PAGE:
Tuesday, August 2, 2011

Sometimes I really do feel like an overgrown child

As I've posted recently, the Dockyard has taken on something of a fascination with models, mostly due to the great response recieved from Mini-HORNET, our 1:12 scale mock up of the ship.  As we continue to explore options to get models of HORNET commercially available, we're running the gammut of great model companies - many of which I've built kits from in my youth, or dabbled in turning to in adulthood.

Yesterday I had a great conversation with Philip Roberts, the owner of Steel, Chapman & Hutchinson LTD.   SC&H is a company that specializes in large scale radio controlled sailing ships - which definately falls into the 'dabbled as an adult' category; I've probably been debating on how to work one of those models into my pasttimes for years now.  These models, which are not cheap, are nevertheless durable, easy to build, fun to sail and absolutely gorgeous.  For between roughly $3,000 to $5,000, any person can become captain of their own miniature square rigger.

The company currently has three kits available - HMS Surprise of Master and Commander fame, a Cruizer-class British brig and the famous American 1812 privateer Prince deNeufchatel.  Though each is stunning in their own right, the Cruizer class is interesting in that both HMS Peacock and HMS Penguin - the ships that Hornet engaged and sank in the War of 1812 - were both of this class.  Even Hornet's sister Wasp captured HMS Frolic, yet another.  My question for Mr. Roberts was simple - is there any way that our attention to the reconstruction of the real ship, and the likely public attention that goes with it, be of sufficient benefit to facilitate production of a 1:24 scale R/C Hornet model?  Her principal opponents are already built!  What an awesome display that would make, a 1:24 scale game of Hornet vs Peacock, 200 years later - what fun!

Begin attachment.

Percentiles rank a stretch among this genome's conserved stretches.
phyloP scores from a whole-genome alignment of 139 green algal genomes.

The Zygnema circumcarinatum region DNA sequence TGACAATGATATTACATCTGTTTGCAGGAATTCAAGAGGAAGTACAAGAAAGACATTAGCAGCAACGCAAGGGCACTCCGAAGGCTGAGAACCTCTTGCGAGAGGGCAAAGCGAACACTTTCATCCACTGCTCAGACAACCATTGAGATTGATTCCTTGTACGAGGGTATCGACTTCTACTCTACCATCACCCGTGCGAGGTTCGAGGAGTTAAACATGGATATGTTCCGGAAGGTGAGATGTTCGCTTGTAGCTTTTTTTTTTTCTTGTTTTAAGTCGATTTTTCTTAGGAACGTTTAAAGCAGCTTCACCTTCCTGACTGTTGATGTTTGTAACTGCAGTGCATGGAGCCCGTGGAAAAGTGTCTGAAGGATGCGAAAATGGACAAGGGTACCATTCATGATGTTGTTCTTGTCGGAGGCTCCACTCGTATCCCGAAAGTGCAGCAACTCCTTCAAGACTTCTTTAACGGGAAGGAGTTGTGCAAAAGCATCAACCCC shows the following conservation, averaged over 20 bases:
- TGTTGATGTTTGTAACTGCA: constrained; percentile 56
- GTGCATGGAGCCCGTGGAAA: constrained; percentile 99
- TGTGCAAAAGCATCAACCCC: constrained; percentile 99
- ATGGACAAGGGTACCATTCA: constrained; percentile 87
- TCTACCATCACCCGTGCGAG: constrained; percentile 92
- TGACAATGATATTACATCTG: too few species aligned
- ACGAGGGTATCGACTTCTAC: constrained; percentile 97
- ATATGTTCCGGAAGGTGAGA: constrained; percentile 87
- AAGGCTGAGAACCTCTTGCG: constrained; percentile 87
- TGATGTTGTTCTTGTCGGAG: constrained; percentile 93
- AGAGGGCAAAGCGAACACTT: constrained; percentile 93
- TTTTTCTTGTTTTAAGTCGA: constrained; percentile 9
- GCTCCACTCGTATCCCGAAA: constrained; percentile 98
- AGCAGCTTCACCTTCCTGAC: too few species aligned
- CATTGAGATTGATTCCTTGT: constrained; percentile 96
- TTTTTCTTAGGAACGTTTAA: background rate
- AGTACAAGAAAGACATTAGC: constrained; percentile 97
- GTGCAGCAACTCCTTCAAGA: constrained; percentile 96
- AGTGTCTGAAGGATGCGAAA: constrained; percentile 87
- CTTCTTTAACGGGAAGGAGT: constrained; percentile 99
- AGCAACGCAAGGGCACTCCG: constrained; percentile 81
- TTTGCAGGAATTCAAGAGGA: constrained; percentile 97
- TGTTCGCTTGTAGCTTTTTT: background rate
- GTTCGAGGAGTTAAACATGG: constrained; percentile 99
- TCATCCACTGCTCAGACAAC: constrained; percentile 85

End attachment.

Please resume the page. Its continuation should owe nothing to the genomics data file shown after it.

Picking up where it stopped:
Ideas like these are all part of our buildup to the real ship - not only models, but working with producers of nautical replicas of all sorts to re-create 1812 pieces that can be marketed as part of the upcoming bicentennial.  From replicas of the Congressional Gold Medals to the cutlasses, swords and muskets that were onboard - to Hornet herself.  These efforts provide a fun and productive buildup that will help us build anticipation of the full-size replica ship to come.

We have more to discuss with Mr. Roberts, but for now, go check out the Steel, Chapman & Hutchinson ships at their website - http://www.modelsailingships.com/


1 comment:

Anonymous said...

Mr. Roberts is soon to close the doors on Steel, Chapman & Hutchinson, and has ended production of these fine models.